A Definitive List Of The 15 Most Iconic Episodes Of The DFW-Inspired Cartoon, Because There’s Never Been A Better Time Binge-Watch Life In North Texas.
We’ve all got a lot of time on our hands lately, and somewhere between panicking over economic uncertainty due to COVID-19 and being stuck at home is our craving for the hyper-normalcy from childhood that seems likely to never exist again.
Fortunately, we can temporarily fill the void of longing for our specific brand of southern suburban life through a cartoon based entirely on the place we call home.
King of the Hill is not the best cartoon to have ever aired on television. The Simpsons is more indelible, and Bob’s Burgers is more wholesome. King of the Hill is, however, the most resonant to us as North Texans.
Though it ended in 2010, the show was often praised for its relatable, down-to-earth storytelling, particularly in the early seasons — perhaps because so many of us, in some ways, already knew its wacky yet realistic characters.
If you’re from Grapevine, Allen, Irving or any Texas suburb, really, you know a version of Hank Hill. You probably also have a cousin as delusional as Dale Gribble, and your mom is more than likely friends with a local gossip comparable to Peggy Hill.
For North Texans — those of us who live in the area that locally raised show creator Mike Judge has confirmed inspired his characters’ fictional home of Arlen — there’s a certain familiarity in watching King of the Hill. But that much can be said for most viewers, too. Watching King of the Hill now is in many ways like talking to your boomer grandpa; some things about it may be problematic and dated, but engaging in the act still carries a real sense of comfort.
To that end, these are our picks for the 15 most essential, iconic and revered episodes that encapsulate the show at its best.
“Chasing Bobby” has everything that makes King of the Hill great. The show is, at its core, about a man’s relationship with his son, and also his truck. As his 20-year-old truck begins to die, the normally detached Hank starts to cry, which does not go over well in the alley. This episode is King of the Hill at its most emotional, giving us a moment of bonding between Hank and Bobby that’s few and far between in the series.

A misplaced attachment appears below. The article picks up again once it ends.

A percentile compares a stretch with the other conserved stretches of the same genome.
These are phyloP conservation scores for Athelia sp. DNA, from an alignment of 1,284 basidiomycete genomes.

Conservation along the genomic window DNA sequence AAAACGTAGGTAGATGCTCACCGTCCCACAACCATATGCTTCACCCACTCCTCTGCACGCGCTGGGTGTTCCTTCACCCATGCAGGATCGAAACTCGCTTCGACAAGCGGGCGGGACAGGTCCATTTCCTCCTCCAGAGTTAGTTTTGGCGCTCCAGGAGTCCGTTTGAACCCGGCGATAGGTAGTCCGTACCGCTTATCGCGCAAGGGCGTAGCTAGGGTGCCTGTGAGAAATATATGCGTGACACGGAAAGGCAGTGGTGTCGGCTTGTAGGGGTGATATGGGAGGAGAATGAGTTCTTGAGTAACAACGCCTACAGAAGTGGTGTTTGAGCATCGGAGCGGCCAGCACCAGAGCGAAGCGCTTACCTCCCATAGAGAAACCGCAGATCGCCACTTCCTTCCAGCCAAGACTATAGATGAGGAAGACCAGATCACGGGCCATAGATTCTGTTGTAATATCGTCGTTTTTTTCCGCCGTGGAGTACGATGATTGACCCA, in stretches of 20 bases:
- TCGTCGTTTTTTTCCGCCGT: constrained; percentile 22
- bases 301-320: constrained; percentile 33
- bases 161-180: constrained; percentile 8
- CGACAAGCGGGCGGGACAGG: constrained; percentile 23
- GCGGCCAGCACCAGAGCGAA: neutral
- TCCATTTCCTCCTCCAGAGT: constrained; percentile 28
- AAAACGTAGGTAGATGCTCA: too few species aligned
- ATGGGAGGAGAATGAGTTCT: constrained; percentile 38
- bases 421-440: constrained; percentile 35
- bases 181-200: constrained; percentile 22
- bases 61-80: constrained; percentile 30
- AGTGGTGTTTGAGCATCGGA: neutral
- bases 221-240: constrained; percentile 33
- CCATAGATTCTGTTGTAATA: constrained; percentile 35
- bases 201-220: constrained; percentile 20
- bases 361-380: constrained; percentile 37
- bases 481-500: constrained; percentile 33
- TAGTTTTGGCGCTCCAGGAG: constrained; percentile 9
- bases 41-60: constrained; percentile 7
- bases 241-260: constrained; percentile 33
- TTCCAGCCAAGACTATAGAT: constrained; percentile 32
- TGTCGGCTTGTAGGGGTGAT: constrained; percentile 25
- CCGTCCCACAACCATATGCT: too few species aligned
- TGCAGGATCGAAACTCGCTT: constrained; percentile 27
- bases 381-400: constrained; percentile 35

“A Firefighting We Will Go”
If “Chasing Bobby” is the most emotionally heavy episode, this one weighs a a feather. When Arlen’s firefighters go on strike for higher wages, Hank and the boys scab in their place, accidentally burning down the firehouse when they forget to unplug a broken Alamo beer neon. This episode gives us the unforgettable “boomhauer vision” wherein Boomhauer tells a story from his point of view, in perfectly coherent English (!!), while the other guys speak in his normal unintelligible drawl.
“Bobby Goes Nuts”
Arguably the most meme’d episode of the entire series. After Bobby gets beaten up by Chane Wassanasong, he enrolls in a women’s self-defense course at the YMCA, where he learns to kick his opponents in the balls and yell, “That’s my purse! I don’t know you.” That’s a universally valuable technique now, as it gives you something to yell when someone at Trader Joe’s invades your 6-foot COVID-19 safety space.
“Hank’s Back Story”
Probably the second-most meme’d episode of the entire series. While practicing for the First Annual Durndle County Mower Race, Hank’s back starts to cause him pain. After a trip to the doctor, Hank is diagnosed with Diminished Gluteal Syndrome, and is forced to wear saline butt pads to alleviate his discomfort and thus spawning the iconic descriptor of “Hank Hill ass.” We’re willing to argue this was the moment he invented the dad-bod
“Love Hurts And So Does Art”